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Posts Tagged ‘UQ School of Public Health’

Monday, September 21st, 2015

Public health excellence in research awarded to UON and UQ

The CAPHIA 2015 Team Award for excellence in public health research was awarded jointly to the University of Newcastle and the University of Queensland for their work on the Australian Longitudinal Study on Women’s Health.

This award was accepted at the 2015 Public Health Teaching and Learning Forum in Hobart by Professor Julie Byles, University of Newcastle and Professor Gita Mishra, University of Queensland.

University of Newcastle Public Health School

The award was given jointly to the University of Newcastle and the University of Queensland for their work on the Australian Longitudinal Study on Women’s Health

This award recognises the study as an exceptional public health resource that provides an evidence base for government and other decision-makers to formulate public health policy.

The latest report from the study was released in early September and examines chronic conditions, physical function and health care use across four different cohorts of Australian women.

The Australian Longitudinal Study on Women’s Health is a long-term study of over 58,000 women which began in 1996. The four cohorts studied were aged 18–23, 45–50 and 70–75. In 2012/13 a new cohort of women aged 18–23 was introduced.

The study assesses the women’s physical and mental health, along with psychosocial aspects of health (including lifestyle factors and socio-demographic factors).

The CAPHIA 2015 Award for PhD excellence in public health was awarded to Dr Ashleigh Guillaumier, School of Medicine and Public Health, University of Newcastle.

Dr Ashleigh Guillaumier receives this award for the high quality of her thesis on An exploration of socioeconomically disadvantaged smokers’ responses to three tobacco control strategies.

The research, which has resulted in six published papers in international journals, was the first in Australia to examine the responses from highly socioeconomically disadvantaged smokers to several tobacco control policies (mass media, plain packs and pricing and tax).

The research highlights the ways current policies could be improved to increase their effectiveness among highly disadvantaged groups.

About the Master of Public Health program at the University of Newcastle

The Master of Public Health program at the University of Newcastle provides its students with opportunities to undertake professional development and develop a strong foundation in public health. The program will be of interest to individuals of all ages, at any stage of their career, who have a basic undergraduate degree in health and are working in, or intending to work in, the area of public health.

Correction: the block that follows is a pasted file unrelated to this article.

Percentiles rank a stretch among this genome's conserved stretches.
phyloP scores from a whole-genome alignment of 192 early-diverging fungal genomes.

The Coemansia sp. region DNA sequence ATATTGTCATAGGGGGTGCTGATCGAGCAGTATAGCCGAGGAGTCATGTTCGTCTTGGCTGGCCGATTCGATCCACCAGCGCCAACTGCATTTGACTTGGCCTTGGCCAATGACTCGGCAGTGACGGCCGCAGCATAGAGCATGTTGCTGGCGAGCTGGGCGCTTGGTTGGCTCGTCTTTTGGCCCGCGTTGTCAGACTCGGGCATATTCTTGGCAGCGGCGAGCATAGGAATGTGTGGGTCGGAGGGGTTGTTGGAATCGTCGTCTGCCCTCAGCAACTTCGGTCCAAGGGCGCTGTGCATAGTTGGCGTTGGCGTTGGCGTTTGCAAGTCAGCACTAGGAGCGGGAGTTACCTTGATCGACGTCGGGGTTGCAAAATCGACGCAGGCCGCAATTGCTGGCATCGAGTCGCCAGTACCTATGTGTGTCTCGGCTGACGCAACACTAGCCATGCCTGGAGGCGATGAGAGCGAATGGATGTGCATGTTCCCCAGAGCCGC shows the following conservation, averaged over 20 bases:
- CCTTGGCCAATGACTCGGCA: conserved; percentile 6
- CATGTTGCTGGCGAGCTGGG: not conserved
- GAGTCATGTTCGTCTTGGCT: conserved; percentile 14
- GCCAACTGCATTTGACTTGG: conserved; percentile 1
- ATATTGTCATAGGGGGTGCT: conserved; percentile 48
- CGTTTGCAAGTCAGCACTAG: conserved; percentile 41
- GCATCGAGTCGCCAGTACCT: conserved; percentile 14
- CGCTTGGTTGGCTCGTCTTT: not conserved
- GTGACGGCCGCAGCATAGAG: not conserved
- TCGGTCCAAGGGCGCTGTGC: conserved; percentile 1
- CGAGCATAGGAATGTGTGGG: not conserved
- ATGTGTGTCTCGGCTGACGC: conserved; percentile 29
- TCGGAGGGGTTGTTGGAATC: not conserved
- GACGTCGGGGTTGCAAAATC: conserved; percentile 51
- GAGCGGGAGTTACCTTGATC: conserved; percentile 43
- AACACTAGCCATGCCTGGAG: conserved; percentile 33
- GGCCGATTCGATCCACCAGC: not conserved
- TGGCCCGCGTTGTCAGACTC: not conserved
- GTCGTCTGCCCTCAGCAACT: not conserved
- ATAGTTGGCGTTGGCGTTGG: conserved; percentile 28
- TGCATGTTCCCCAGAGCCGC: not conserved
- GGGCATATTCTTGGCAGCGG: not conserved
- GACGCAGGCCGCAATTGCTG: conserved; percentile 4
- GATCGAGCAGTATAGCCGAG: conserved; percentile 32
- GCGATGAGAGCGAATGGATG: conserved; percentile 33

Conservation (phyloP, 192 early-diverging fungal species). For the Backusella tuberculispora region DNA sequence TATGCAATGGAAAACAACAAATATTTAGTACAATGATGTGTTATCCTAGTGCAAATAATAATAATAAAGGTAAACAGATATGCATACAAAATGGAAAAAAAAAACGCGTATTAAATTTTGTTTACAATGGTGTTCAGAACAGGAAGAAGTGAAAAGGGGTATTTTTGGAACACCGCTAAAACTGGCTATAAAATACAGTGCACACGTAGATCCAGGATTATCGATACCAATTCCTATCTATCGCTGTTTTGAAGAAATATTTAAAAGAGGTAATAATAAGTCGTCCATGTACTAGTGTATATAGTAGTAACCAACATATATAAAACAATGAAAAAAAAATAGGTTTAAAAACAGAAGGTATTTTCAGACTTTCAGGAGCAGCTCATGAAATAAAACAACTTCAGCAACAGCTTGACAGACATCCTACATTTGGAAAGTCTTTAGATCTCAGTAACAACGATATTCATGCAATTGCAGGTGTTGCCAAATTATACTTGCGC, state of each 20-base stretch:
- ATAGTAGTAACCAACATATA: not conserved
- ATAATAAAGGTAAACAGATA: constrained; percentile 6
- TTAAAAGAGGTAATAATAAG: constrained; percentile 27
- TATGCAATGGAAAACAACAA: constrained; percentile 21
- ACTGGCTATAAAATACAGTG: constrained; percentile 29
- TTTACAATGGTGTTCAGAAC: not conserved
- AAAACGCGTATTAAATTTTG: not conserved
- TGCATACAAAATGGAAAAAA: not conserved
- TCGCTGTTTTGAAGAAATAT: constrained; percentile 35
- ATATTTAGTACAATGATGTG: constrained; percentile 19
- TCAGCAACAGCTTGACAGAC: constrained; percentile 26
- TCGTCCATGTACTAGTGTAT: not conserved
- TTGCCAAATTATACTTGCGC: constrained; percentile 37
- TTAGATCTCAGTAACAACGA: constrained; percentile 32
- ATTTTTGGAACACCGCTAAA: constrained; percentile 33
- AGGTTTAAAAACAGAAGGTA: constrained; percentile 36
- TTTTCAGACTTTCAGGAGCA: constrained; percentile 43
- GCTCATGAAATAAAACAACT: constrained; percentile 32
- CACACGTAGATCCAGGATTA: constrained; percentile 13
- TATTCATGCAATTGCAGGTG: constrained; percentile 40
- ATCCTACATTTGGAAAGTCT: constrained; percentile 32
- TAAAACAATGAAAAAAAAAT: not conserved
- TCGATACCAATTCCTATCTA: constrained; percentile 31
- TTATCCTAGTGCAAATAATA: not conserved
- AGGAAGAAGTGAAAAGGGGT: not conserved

Program: Master of Public Health
Location: Newcastle, New South Wales
Semester intake: February
Duration: 1 year
Application deadline: While there is no set application deadline for this public health program, applicants are strongly encouraged by the University of Newcastle to submit their applications a minimum of three months prior to the program’s start date.

Apply to the University of Newcastle Public Health School!

About the Master of Public Health program at the University of Queensland

The Master of Public Health program prepares health professionals from a broad range of backgrounds, with knowledge and skills from a variety of disciplines, to define, critically assess and resolve public health and nutrition problems. Various fields of study allow students to focus on Australian public health issues or on international public health, including nutrition and tropical health in the Asia Pacific region.

Program: Master of Public Health
Location: Brisbane, Queensland
Semester intakes: February and July
Duration: 1.5 years
Application deadline: November 1, 2015 for the February 2016 intake; however, it is strongly recommended that applicants apply as early as possible to allow time for visa and travel arrangements.

Apply to the University of Queensland Public Health School!

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Contact OzTREKK’s Australian Public Health Schools Admissions Officer Rachel Brady at rachel@oztrekk.com or call toll free in Canada at 1-866-698-7355 for more information.

Wednesday, September 9th, 2015

UQ Public Health says stand up for your heart health

Stand up and be counted: That’s the message from a University of Queensland study that found more time standing could improve blood sugar and cholesterol levels while lowering fats in the blood.

Led by UQ School of Public Health’s Dr Genevieve Healy, the study found spending time stepping rather than sitting could have additional health benefits for the waistline.

UQ Public Health School

UQ study results show benefits of an active lifestyle

While the study couldn’t show that less time spent sitting improved health, Dr Healy said the associations it revealed were consistent with what was already known about the benefits of an active lifestyle.

“To get our results, we gave activity monitors to more than 780 men and women aged between 36 and 80,” she said.

”Participants wore the monitors for 24 hours a day for one week, and from this data we were able to accurately determine how long each participant spent sleeping, sitting or lying down, standing and stepping, which included walking and running.

”We also took blood samples and measured blood pressure, height, weight and waist circumference.”